Fall vaccinations are a vital part of a successful health program for beef herds. This includes preconditioning programs for feeder calf sales as well as maintaining an effective health status in the cow herd. Sometimes you hear a producer remark about cattle or calves that get sick anyway following being vaccinated. The usual answer is "that vaccine was no good." There is a lot more to vaccine failure than just the stuff that comes out of the bottle.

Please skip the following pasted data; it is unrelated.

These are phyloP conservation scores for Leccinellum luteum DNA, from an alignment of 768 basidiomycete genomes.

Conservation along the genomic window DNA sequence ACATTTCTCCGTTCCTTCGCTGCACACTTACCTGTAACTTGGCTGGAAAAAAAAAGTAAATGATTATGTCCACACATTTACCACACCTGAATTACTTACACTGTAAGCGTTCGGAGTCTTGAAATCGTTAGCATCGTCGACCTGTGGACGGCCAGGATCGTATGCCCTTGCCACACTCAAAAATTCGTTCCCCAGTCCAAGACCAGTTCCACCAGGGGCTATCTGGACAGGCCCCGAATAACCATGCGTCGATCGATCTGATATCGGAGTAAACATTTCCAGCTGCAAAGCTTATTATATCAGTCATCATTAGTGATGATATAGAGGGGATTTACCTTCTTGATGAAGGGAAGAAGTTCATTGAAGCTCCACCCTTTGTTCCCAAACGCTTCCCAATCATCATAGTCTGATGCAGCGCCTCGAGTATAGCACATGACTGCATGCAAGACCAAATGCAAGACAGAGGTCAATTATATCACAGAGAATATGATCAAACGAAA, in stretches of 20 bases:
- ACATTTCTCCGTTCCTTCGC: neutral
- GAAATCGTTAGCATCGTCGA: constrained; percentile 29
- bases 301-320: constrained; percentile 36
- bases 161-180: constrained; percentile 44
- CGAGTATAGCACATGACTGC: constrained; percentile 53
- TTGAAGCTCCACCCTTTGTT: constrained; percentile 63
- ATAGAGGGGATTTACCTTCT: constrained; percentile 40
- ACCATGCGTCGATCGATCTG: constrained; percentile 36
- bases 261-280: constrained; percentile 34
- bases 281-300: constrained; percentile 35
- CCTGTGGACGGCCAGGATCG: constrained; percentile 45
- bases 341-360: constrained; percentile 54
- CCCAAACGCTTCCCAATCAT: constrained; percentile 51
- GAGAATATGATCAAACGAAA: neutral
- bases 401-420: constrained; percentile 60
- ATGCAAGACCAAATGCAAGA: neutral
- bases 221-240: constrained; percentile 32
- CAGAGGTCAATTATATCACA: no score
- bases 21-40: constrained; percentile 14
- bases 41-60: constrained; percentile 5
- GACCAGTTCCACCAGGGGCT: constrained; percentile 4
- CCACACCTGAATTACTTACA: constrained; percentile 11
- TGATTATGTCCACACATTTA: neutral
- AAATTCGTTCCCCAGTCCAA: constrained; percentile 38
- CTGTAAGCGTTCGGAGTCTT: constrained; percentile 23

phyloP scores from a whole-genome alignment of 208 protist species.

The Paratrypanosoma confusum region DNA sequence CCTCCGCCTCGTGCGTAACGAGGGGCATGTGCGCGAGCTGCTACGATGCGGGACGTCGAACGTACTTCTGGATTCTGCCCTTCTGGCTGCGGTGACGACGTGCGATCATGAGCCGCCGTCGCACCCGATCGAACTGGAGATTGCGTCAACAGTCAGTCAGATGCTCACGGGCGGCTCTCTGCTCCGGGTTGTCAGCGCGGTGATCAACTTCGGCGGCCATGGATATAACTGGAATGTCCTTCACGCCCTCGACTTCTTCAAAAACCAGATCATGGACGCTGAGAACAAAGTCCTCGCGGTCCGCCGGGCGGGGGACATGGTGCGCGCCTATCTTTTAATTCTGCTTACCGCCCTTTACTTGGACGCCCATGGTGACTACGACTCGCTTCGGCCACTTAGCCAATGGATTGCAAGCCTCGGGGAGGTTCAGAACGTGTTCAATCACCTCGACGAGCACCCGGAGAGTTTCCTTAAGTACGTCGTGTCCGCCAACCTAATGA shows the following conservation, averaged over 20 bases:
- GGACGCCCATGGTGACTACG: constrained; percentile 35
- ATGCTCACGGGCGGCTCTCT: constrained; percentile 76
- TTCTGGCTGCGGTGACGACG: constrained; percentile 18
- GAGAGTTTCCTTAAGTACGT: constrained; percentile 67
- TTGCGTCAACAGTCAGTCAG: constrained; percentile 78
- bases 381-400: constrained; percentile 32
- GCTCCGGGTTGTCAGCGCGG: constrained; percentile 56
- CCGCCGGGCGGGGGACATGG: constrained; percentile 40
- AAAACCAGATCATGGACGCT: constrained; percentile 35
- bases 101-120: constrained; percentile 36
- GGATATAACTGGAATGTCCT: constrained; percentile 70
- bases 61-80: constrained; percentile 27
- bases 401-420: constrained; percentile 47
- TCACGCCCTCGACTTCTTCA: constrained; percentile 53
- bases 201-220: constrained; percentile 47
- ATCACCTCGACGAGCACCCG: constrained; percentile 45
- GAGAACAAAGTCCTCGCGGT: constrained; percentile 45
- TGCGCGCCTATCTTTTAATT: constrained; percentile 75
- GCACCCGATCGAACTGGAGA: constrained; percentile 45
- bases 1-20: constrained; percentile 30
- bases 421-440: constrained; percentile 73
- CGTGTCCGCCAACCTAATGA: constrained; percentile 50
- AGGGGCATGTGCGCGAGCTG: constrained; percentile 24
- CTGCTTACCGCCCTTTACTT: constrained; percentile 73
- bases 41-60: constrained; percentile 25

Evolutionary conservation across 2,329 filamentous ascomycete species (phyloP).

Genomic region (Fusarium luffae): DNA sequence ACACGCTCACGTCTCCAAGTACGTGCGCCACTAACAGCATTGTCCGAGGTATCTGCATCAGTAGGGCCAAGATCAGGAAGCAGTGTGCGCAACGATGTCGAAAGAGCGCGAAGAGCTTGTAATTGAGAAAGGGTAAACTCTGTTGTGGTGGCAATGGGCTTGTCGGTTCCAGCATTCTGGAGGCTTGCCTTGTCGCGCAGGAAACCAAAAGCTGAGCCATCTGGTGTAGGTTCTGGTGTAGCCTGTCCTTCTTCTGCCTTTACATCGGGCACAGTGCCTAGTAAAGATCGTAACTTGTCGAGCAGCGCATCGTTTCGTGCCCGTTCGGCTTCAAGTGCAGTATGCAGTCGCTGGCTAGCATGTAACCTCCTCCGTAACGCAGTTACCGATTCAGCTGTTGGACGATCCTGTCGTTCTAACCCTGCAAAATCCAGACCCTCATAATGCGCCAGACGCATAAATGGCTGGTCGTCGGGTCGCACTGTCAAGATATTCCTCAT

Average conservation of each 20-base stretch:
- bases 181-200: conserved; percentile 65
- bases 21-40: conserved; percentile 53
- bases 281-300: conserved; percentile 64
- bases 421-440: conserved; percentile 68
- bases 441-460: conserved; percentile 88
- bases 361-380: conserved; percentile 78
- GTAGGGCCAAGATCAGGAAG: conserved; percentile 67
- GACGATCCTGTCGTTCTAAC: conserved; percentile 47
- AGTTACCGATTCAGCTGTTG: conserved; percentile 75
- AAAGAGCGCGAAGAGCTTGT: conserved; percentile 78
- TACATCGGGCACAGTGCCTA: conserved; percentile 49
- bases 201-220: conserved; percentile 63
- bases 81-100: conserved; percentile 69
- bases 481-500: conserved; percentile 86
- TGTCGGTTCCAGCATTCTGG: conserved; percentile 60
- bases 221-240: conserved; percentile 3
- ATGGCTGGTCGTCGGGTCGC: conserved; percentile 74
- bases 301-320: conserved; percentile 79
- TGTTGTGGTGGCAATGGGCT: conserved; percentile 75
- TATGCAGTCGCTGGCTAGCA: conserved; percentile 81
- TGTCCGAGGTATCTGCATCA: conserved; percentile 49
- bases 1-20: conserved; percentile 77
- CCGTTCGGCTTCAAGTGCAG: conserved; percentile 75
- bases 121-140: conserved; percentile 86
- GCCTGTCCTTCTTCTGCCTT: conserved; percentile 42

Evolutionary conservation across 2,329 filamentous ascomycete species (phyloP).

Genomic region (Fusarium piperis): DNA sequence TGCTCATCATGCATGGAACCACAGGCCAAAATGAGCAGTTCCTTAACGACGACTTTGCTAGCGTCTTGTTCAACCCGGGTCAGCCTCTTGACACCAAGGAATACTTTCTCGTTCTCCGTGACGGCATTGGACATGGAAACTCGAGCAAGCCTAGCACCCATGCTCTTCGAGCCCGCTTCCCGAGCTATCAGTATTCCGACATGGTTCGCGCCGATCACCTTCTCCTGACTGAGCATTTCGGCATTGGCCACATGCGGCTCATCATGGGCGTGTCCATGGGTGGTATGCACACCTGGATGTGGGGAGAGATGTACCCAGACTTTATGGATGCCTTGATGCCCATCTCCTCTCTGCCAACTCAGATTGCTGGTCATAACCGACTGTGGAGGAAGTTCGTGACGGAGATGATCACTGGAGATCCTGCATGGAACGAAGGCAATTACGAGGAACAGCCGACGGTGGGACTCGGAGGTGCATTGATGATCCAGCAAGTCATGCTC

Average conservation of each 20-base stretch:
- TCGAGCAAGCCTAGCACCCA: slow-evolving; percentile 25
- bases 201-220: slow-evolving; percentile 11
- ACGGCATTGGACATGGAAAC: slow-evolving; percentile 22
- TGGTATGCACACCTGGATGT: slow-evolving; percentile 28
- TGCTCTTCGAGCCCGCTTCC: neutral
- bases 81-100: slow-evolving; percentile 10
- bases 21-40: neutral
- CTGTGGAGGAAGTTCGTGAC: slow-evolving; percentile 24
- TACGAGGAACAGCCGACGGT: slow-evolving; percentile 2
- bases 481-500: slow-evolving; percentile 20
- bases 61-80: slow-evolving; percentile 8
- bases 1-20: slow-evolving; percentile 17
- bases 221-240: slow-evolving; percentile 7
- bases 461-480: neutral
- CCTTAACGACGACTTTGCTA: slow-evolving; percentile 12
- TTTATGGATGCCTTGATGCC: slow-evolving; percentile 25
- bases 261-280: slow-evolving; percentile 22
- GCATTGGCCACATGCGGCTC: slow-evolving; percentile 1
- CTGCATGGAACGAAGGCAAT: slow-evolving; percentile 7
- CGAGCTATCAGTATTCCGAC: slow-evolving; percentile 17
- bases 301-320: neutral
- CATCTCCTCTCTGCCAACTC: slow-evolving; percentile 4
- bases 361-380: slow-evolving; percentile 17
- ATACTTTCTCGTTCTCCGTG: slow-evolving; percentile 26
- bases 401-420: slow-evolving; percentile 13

The failure of a vaccination program to prevent disease can be outlined in three parts: the animal, the people, and the vaccine. As described by Thayer (2011) there are "broken animals." Despite administration of a good vaccine, the cattle will still get sick. The causes are numerous, but are usually confined to the environment for the animal, the parasite and other health status, stress, and the nutrition status. Healthy cattle, primarily calves that are under some form of stress from the environment will not respond properly to vaccines. This includes extremes in weather, dehydration, or other environmental factors. Stress from transportation, weaning, castration, comingling, or simply handling can reduce the ability of the animal to develop the desired immunity to a disease from the vaccine because these activities are additive sources of stress. When weaning calves this fall, either vaccinate ahead of weaning or wait several days until the stress has subsided. Combine as few other management activities as possible with vaccinations. When receiving cattle, the 24-hour rest period before handling new cattle will allow the transportation stress to subside and the cattle to rehydrate. Cattle that are already sick will not respond well to vaccines. If there is some indicator the cattle are sick, first use a treatment for the disease to correct the problem. This feature also includes heavy parasite loads. Cattle obviously in a malnourished state will not respond well to vaccines. The immune status of young cattle can also be decreased from maternal antibodies for very young calves. Generally calves under 3 months of age are still under the protection of the colostrum antibodies received at birth. The immune system in these animals either may not be fully developed or may be protected from the vaccine challenge and not respond. Cattle beyond 90 days from their last vaccination begin to decline in the level of their protection.